’Teleheath‘ Abortions Pose Significant Health Risks

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Pro-choice activists in downtown Memphis during a “Stop Abortion Bans Day of Action” rally hosted by the Tennessee chapter of Planned Parenthood in Tennessee, U.S., May 21, 2019. (Karen Pulfer Focht /Reuters)

Earlier this month, more than 70 Democrats in the House introduced a resolution asking the Food and Drug Administration (FDA) to permanently lift in-person requirements for chemical-abortion drugs.

Over the past year and a half, supporters of legal abortion have used the COVID-19 pandemic to expand access to chemical abortion. In 2020, pro-abortion groups litigated against existing FDA rules, which had required that chemical abortions take place under medical supervision. While those abortion proponents received a favorable ruling from a U.S. district court judge in July of last year, the Supreme Court ruled this past January that the FDA’s protective rules could remain in place.


But in April, under the direction of the Biden administration, the FDA lifted existing restrictions on telemedicine abortions for the duration of the COVID-19 pandemic.

In their reporting on this resolution, legacy media outlets such as The Hill and and NBC News promoted the pro-abortion spin that chemical abortions are safe. A number of outlets and pundits cited studies claiming that telehealth abortions do not pose health risks to women. Gizmodo and Ms. Magazine, for instance, covered a new study from JAMA Network Open, which purports to show that a small percentage of women who obtained a telehealth abortions from a virtual clinic in California required additional medical care. Writing for the New York Times, Emily Bazelon highlighted a February study in the International Journal of Obstetrics and Gynaecology that analyzed data from British women and found that telehealth abortions had low complication rates.

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However, both of these studies have methodological shortcomings. The JAMA Network Open study analyzed only 141 women who obtained telehealth abortions, a smaller sample size than is typical for this type of study. Furthermore, of the 141 patients who obtained telehealth abortions, 13 patients did not respond to a follow-up survey, and the researchers were unable to obtain information about outcomes from another 18 patients. As a result, the researchers have no information about outcomes from more than 20 percent of the women who obtained chemical abortions, raising concerns about the reliability of the study’s findings.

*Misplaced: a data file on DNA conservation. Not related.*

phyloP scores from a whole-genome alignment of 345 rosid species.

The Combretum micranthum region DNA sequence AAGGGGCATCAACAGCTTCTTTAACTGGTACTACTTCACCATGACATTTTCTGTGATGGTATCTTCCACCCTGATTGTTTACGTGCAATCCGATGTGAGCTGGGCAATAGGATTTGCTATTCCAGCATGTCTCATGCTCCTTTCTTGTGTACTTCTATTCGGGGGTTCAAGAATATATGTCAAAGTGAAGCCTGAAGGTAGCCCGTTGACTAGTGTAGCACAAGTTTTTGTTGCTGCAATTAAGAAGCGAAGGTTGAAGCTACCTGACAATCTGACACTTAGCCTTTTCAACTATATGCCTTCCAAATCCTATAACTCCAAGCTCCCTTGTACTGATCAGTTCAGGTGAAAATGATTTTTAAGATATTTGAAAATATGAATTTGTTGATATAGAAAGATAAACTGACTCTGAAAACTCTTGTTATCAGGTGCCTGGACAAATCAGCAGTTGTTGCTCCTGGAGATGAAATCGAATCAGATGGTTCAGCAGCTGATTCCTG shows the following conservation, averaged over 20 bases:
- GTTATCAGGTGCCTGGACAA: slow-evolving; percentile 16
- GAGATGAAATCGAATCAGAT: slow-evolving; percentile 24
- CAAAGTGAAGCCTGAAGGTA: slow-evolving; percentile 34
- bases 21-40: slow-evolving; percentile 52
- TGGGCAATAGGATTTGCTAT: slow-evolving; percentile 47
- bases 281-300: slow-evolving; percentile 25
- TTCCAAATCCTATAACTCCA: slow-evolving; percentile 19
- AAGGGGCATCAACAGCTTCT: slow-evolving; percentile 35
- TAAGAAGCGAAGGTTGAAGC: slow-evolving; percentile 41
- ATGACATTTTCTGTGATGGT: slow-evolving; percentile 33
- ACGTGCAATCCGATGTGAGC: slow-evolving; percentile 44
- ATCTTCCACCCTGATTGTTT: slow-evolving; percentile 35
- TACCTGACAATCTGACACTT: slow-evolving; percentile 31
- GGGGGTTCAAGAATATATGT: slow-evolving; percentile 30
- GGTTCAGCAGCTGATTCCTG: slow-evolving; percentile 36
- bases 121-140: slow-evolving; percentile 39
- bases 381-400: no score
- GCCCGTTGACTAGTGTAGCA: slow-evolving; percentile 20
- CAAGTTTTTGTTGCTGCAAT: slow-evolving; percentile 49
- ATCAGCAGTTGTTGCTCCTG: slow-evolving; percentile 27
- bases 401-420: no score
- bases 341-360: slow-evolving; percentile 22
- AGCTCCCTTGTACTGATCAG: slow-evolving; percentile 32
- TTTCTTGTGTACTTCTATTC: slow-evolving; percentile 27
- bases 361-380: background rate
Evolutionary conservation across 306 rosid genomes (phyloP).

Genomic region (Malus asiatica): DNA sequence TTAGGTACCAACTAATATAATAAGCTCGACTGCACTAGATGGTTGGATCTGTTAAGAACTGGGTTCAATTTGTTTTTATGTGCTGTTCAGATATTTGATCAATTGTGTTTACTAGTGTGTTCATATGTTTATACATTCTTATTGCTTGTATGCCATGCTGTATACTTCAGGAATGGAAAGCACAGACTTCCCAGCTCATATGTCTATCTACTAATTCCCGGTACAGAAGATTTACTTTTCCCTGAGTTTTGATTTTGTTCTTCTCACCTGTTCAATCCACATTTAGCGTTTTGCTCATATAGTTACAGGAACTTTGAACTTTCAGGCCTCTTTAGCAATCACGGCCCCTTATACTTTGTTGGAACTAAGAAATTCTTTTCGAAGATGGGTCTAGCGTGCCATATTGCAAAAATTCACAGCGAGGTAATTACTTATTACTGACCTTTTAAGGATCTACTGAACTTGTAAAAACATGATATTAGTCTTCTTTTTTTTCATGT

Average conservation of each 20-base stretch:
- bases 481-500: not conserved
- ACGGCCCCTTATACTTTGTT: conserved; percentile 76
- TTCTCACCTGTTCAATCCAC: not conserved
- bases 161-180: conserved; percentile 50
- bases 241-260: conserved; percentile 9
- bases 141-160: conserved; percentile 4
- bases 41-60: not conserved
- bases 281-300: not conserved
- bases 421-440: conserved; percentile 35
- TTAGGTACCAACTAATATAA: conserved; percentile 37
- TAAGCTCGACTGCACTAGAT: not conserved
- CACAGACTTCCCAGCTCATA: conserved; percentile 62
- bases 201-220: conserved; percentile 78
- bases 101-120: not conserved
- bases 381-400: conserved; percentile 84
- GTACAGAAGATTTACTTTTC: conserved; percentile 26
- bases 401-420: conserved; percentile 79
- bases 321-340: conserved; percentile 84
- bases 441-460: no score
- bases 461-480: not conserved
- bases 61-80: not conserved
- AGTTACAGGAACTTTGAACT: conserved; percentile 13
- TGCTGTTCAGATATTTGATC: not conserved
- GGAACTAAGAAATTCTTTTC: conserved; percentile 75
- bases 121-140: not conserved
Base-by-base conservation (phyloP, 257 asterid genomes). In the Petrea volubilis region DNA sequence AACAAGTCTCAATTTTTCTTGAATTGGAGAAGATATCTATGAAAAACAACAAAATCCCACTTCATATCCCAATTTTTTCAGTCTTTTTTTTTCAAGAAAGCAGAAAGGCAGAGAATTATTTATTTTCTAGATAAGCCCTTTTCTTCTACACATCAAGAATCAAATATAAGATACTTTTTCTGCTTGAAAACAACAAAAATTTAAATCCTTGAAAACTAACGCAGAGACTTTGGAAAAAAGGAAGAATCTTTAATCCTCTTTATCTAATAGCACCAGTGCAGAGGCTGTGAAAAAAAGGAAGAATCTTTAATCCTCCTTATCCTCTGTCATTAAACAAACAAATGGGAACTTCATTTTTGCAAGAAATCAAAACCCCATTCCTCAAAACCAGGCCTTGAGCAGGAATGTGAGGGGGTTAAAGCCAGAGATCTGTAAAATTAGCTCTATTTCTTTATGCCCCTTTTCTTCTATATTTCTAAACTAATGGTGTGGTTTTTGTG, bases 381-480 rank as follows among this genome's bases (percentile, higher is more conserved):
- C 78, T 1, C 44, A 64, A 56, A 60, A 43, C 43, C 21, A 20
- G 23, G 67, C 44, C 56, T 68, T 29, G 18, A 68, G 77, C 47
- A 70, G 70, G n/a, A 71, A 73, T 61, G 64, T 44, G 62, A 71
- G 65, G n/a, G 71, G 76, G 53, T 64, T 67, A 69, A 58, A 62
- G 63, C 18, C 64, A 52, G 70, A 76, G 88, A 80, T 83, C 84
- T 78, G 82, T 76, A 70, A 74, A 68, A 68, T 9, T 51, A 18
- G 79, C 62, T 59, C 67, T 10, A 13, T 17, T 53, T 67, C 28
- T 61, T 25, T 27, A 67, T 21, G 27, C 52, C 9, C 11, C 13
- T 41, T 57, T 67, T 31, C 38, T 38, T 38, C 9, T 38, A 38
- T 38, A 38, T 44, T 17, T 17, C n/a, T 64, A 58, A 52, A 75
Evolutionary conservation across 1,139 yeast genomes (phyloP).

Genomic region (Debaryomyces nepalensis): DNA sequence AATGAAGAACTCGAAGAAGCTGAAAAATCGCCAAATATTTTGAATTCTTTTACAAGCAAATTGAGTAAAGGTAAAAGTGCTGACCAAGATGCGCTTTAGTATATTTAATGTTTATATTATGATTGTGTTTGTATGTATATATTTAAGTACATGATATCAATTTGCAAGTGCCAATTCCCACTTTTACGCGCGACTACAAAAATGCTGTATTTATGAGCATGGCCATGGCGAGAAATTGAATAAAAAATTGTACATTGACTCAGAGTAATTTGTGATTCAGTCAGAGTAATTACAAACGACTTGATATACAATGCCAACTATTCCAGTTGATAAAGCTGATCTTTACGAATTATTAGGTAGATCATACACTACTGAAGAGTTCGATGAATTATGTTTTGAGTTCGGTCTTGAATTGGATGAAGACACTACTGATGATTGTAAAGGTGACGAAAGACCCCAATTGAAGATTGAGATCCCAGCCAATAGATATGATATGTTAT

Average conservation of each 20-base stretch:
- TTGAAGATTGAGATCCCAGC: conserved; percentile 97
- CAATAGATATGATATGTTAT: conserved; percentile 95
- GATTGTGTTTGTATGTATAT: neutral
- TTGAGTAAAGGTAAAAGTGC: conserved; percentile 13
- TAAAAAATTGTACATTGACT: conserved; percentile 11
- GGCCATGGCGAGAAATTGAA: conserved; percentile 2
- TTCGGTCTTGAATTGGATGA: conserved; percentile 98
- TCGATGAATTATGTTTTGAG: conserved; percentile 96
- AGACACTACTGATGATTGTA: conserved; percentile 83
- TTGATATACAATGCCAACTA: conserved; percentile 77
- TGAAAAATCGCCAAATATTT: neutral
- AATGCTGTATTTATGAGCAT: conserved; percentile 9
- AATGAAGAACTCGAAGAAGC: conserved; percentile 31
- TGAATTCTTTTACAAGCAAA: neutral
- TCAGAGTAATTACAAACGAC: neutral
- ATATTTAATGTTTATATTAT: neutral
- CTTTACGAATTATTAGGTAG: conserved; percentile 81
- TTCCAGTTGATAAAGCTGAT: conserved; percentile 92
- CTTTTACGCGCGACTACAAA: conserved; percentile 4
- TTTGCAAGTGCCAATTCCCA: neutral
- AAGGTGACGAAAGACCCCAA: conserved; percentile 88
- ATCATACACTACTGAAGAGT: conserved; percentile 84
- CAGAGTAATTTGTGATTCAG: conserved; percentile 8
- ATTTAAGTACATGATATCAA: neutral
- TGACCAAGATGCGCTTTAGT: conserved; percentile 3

The February International Journal of Obstetrics and Gynaecology study, meanwhile, compares outcomes from two groups of women in Great Britain who obtained chemical abortions. The first group obtained chemical abortions under medical supervision, while in the second group, some women obtained telehealth abortions and others obtained chemical abortions under medical supervision. As a result, the outcomes of women who obtained telehealth abortions were not considered separately from women who obtained abortions under medical supervision, so the study provides little insight into the safety of telehealth abortions.

A closer look at the United Kingdom raises some very serious concerns about the safety of telehealth abortions. In early 2020, the U.K. began allowing women to obtain chemical abortions via telemedicine. In the first six months of 2020, the overall number of abortions in the U.K. increased by about 4 percent.

Researcher Kevin Duffy found that between 2019 and 2020, emergency calls for  follow-up care after a chemical abortion increased by 54 percent when extrapolated across England and Wales, and ambulance responses rose by 19 percent. Furthermore, Britain’s Care Quality Commission identified eleven cases in which women went the hospital after taking chemical-abortion pills via telemedicine beyond the gestational-age limit.

A significant body of research suggests that chemical abortions pose health risks. For instance, two studies have found that chemical abortions have approximately four times the complication rate of surgical abortions; one analyzed a dataset of California Medicaid patients from 2009 to 2010, and the other studied more than 42,000 Finnish women who obtained abortions between 2000 and 2006. Obtaining a chemical abortion in a case with an unknown ectopic pregnancy could be fatal for the pregnant woman, and chemical abortions after 10 weeks’ gestation pose additional health risks. If successful, this latest effort by congressional Democrats to allow chemical abortions without in-person medical supervision is likely to harm countless women, not to mention their unborn children.


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